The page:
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Spiritual care is an important part of healthcare, especially when facing the crisis of advanced cancer. Do oncology inpatients receive spiritual care consistent with their needs? When inconsistent, are there deleterious effects on patient outcomes?
Patients with advanced cancer (N = 150) were surveyed during their inpatient stay at a southeastern medical center using validated instruments documenting spirituality, quality of life, mood, and satisfaction with care. Relationships between the receipt of less spiritual care than desired and patient outcomes were examined.
Almost all patients had spiritual needs (91%) and the majority desired and received spiritual care from their healthcare providers (67%; 68%), religious community (78%; 73%), and hospital chaplain (45%; 36%). However, a significant subset received less spiritual care than desired from their healthcare providers (17%), religious community (11%), and chaplain (40%); in absolute terms, the number who received less care than desired from one or more sources was substantial (42 of 150). Attention to spiritual care would improve satisfaction with care while hospitalized for 35% of patients. Patients who received less spiritual care than desired reported more depressive symptoms [adjusted β (SE) = 1.2 (0.47), p = 0.013] and less meaning and peace [adjusted β (SE) = -2.37 (1.15), p = 0.042].
A substantial minority of patients did not receive the spiritual care they desired while hospitalized. When spiritual needs are not met, patients are at risk of depression and reduced sense of spiritual meaning and peace. Spiritual care should be matched to cancer patients' needs.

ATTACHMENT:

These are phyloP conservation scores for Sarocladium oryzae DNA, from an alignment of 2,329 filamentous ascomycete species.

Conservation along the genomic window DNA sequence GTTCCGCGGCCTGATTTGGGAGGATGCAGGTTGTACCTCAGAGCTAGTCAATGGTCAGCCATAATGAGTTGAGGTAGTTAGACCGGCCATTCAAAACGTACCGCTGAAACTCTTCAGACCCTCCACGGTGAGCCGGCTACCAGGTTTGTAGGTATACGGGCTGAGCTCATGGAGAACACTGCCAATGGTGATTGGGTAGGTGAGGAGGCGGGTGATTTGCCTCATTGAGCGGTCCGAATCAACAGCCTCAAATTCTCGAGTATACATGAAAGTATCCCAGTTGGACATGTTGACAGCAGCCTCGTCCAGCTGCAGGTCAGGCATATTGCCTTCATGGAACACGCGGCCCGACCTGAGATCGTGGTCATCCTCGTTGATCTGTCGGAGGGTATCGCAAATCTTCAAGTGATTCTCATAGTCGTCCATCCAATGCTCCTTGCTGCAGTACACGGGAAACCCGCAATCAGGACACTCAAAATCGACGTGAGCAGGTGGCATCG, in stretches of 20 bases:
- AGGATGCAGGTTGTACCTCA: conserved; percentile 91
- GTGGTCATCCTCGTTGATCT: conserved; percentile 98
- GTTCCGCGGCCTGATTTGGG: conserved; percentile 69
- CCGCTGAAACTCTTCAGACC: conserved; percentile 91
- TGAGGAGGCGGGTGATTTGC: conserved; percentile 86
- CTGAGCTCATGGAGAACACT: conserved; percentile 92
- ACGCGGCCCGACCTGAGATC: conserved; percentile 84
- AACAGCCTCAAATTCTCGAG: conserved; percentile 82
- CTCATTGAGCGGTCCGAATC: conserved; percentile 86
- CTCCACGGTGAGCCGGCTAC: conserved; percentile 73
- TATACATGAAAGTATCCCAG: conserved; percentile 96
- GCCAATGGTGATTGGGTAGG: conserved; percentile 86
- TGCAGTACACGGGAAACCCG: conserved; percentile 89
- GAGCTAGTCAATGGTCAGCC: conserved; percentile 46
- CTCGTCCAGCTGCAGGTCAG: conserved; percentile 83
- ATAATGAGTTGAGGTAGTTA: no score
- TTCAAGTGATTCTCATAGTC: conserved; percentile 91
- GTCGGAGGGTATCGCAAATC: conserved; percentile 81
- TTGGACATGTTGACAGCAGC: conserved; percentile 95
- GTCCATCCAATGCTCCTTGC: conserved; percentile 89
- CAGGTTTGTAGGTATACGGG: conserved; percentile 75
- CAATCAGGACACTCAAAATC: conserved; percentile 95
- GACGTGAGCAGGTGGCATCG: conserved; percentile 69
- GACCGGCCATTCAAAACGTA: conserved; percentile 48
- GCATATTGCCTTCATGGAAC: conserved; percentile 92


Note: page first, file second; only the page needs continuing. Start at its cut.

Department of Psychiatry and Behavioral Sciences, Duke University Medical Center, 2213 Elba Street, Room 115, P.O. Box 3026, Durham, NC, 27710, USA, firstname.lastname@example.org.
This article was published in the following journal.
Name: Supportive care in cancer : official journal of the Multinational Association of Supportive Care in Cancer
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Mystical, religious, or spiritual practices performed for health benefit.
A philosophy of nursing practice that takes into account total patient care, considering the physical, emotional, social, economic, and spiritual needs of patients, their response to their illnesses, and the effect of illness on patients' abilities to meet self-care needs. (From Mosby's Medical, Nursing, & Allied Health Dictionary, 4th ed, p745)
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A philosophy based upon spiritual intuition that is believed to transcend ordinary sensory experiences or understanding.
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